Tag Archives: Sicily

Baby Brother

“Baby brother”
April 1967: My mom went into hospital to have a baby. I already had 2 younger brothers and 2 older male cousins next door; it was time for a sister. However, when my mom phoned from the hospital, I was told that I had another baby brother instead.

“No Fair”
“A brother? Noooo, it just isn’t fair,” I said. I felt that the doctors had to change him for a girl, or why couldn’t the stork bring me a sister rather? (In those days we were told that the stork brought babies)

​I was adamant that there were enough boys in the family already. I was the only girl and it just wasn’t fair. I don’t think she knew how to answer me because I just wasn’t calming down. Soon after, dad went to fetch her, and they came home with the new bundle of joy. I soon grew to love the new arrival, and I would even help mom with him. However, I still wanted a sister.

“Baby cousin”
The following year my aunt next door gave birth to a little girl, finally there was another girl in the family. I spent as much time as I could by their house. If I couldn’t have a baby sister, then a cousin had to be the next best thing. Despite my sentiments towards my baby brother when he was a child, I rely on him a lot today. He helps me with repairs around the house and he is also generous with his time. (He is quite handy like my dad was, and like my other 2 brothers are, but unfortunately my husband is not). As for my cousin, she now lives in Sicily with her family. In short, I love my baby brother and I would not trade him for the world.


by Grazia Martienssen

My Doll

“My Doll”
We emigrated from Sicily in 1964, when I was 5 years old. After school I went back for 2 years, and my favourite great-aunt or “pro-zia” as we say in Italian, had a doll on the couch, nothing special just a toy. She told me that I had left it behind, and she’d kept it as a souvenir and given it my name -Grazia. Years later she died not having had any children.

One of my cousins inherited the house. Years later my nephew from Australia went to Italy, he visited the house with the intention of purchasing it to keep it in the family. He sent me photos and I asked if there was a doll, he said ‘’yes, but it was mouldy, dirty, naked and missing one leg’’. Nobody knew anything about it, so I told him the story. My cousin, who inherited the house decided to look for the leg, which she found.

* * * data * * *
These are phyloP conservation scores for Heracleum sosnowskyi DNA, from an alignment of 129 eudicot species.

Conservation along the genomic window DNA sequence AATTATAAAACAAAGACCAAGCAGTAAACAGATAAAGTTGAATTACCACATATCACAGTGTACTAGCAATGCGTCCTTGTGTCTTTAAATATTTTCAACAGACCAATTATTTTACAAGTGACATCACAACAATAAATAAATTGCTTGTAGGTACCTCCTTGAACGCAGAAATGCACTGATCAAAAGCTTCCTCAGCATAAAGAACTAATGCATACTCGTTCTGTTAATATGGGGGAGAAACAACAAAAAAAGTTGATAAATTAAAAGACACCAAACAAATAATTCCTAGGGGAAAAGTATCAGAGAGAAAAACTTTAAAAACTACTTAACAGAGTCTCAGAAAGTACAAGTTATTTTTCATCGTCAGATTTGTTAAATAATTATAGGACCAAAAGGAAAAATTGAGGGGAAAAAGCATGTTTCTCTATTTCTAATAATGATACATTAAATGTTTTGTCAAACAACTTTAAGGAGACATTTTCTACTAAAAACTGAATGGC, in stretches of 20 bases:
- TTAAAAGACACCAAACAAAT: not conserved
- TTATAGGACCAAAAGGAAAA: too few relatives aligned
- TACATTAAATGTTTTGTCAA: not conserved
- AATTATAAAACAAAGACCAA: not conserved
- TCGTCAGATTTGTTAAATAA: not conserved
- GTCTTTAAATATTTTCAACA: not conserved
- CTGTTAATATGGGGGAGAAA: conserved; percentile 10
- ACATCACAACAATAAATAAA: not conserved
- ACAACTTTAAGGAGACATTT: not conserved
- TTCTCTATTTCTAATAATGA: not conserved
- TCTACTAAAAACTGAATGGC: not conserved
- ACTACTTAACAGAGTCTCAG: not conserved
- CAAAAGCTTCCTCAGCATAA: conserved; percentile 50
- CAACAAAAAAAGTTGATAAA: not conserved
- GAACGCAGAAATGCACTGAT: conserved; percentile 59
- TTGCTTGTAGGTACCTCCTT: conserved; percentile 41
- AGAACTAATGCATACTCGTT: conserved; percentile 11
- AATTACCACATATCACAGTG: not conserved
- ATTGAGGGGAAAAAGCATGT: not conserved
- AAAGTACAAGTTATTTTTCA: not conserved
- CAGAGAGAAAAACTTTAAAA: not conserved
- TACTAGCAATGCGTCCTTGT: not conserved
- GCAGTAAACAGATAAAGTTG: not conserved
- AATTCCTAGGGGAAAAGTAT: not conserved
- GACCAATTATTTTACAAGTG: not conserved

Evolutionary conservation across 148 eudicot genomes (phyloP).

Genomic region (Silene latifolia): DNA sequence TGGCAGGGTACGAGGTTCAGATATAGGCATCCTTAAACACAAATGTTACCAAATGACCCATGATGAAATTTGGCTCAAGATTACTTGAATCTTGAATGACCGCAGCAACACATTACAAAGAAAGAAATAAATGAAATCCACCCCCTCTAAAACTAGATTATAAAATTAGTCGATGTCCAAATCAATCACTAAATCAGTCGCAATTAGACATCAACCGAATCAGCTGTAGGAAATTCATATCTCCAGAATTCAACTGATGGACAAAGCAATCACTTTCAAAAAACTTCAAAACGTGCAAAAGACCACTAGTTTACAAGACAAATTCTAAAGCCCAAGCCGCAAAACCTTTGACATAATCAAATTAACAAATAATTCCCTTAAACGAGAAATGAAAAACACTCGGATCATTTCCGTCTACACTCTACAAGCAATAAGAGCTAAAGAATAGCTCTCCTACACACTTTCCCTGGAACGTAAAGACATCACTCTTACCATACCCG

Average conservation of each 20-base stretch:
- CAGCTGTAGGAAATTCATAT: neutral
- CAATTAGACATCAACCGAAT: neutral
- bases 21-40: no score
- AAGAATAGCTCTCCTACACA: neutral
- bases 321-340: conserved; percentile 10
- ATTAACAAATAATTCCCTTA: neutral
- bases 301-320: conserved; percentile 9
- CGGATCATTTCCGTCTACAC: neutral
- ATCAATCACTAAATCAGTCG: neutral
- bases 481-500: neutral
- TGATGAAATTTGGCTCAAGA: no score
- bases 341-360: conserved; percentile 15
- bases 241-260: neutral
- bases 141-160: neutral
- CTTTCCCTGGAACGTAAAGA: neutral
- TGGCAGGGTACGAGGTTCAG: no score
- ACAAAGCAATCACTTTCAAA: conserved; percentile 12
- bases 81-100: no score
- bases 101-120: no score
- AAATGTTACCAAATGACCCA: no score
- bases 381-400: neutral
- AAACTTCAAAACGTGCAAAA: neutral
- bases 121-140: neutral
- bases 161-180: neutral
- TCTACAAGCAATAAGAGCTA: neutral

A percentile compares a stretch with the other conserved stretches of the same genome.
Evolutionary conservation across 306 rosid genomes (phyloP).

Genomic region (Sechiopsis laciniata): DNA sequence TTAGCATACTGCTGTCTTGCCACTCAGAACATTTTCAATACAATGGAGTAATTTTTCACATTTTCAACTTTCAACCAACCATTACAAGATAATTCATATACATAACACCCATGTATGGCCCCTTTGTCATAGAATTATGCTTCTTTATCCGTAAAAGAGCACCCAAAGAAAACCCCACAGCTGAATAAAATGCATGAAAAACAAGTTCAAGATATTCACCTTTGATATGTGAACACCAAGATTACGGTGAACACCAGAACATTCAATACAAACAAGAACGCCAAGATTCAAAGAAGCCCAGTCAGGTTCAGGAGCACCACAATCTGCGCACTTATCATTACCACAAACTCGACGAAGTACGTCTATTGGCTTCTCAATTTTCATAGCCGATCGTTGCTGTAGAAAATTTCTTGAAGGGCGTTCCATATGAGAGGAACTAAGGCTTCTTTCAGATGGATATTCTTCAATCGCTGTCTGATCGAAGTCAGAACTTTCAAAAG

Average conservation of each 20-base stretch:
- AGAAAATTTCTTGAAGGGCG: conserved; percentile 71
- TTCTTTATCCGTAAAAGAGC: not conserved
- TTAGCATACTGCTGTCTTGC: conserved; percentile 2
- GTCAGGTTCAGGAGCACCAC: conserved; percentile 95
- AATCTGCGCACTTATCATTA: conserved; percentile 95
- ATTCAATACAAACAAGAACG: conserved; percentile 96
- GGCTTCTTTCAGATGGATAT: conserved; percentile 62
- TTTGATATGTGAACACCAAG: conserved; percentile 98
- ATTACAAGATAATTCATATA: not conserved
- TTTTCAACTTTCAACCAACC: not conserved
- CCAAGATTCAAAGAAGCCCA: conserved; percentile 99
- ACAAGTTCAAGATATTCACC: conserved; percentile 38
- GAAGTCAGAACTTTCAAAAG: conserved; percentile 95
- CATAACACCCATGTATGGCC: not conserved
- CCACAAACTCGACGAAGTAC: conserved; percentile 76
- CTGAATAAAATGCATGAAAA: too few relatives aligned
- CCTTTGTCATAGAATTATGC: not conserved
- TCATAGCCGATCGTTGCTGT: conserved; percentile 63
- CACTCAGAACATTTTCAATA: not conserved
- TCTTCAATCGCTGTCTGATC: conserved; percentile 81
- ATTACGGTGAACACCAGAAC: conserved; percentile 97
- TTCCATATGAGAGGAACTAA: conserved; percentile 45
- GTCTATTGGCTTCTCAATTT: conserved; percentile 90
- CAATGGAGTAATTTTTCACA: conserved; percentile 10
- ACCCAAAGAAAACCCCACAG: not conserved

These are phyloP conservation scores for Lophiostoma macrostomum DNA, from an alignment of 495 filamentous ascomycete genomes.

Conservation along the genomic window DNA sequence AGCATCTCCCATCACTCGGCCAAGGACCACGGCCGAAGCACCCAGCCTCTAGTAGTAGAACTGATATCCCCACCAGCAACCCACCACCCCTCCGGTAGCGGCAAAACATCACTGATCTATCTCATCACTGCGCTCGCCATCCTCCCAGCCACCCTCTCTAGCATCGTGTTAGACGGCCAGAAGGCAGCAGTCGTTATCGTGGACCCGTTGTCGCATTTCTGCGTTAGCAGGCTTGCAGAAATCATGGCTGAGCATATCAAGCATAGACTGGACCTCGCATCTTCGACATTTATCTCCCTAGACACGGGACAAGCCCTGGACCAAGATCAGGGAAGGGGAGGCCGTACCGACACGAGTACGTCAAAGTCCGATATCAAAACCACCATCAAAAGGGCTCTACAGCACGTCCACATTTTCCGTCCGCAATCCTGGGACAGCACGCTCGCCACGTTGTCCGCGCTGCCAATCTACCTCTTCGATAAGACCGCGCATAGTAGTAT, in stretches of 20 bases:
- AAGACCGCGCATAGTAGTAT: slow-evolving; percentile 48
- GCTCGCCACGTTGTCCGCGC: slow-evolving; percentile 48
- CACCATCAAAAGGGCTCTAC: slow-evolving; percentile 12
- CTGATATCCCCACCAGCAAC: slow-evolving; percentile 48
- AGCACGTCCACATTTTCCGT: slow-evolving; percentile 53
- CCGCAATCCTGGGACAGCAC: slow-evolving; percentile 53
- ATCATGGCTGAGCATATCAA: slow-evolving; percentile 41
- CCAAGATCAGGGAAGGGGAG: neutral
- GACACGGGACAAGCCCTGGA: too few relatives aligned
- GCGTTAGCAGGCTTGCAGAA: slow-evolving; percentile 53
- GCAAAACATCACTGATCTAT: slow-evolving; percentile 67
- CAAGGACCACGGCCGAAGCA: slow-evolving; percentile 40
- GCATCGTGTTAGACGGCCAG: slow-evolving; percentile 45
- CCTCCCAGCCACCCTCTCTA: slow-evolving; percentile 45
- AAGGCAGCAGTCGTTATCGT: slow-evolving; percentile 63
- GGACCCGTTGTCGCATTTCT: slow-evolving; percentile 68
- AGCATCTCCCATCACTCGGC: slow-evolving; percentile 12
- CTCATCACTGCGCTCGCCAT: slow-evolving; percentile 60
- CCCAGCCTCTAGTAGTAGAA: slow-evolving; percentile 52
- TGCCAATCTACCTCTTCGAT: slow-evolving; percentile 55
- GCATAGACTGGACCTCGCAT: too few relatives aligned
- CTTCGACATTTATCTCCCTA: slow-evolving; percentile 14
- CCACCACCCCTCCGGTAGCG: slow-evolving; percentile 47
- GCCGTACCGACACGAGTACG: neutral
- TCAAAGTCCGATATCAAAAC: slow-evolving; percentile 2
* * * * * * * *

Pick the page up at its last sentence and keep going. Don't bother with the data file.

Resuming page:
My 93-year-old aunt in Sicily, which is my dad’s sister who moved to South Africa before us, made it her mission to fix, clean and clothe the doll in order to reunite it with me after all this time. Being a sentimental person with a heart of gold, she stopped at nothing less than making sure the leg functioned again like it did when I was a child. With the ordeal of the leg out the way, she even went as far as knitting an outfit for the doll. The doll is now ready to go and is awaiting my nephew’s next visit to Italy for it to be shipped back to me.

​“Can’t go now”
Unfortunately, though, due to the current world-wide crisis that COVID-19 is causing, I may have to wait a while longer to see the doll in person again. The doll is waiting, and hopefully after everything settles, he’ll be able to go again, and my aunt will have the satisfaction of knowing I have received it. I would have totally understood if they had thrown it away, after all, it is just a toy…..expect for the sentimental value they attached to it, which makes me feel loved and special.

In short, this story proves that objects can be lost or misplaced, and memories can gradually grow faint, but sentimental value itself is timeless, and it has the ability to create comfort when least expected. The “doll”, well Grazia ‘’Junior’’ lives on.

Thanks for reading

Grazia ‘’Senior’’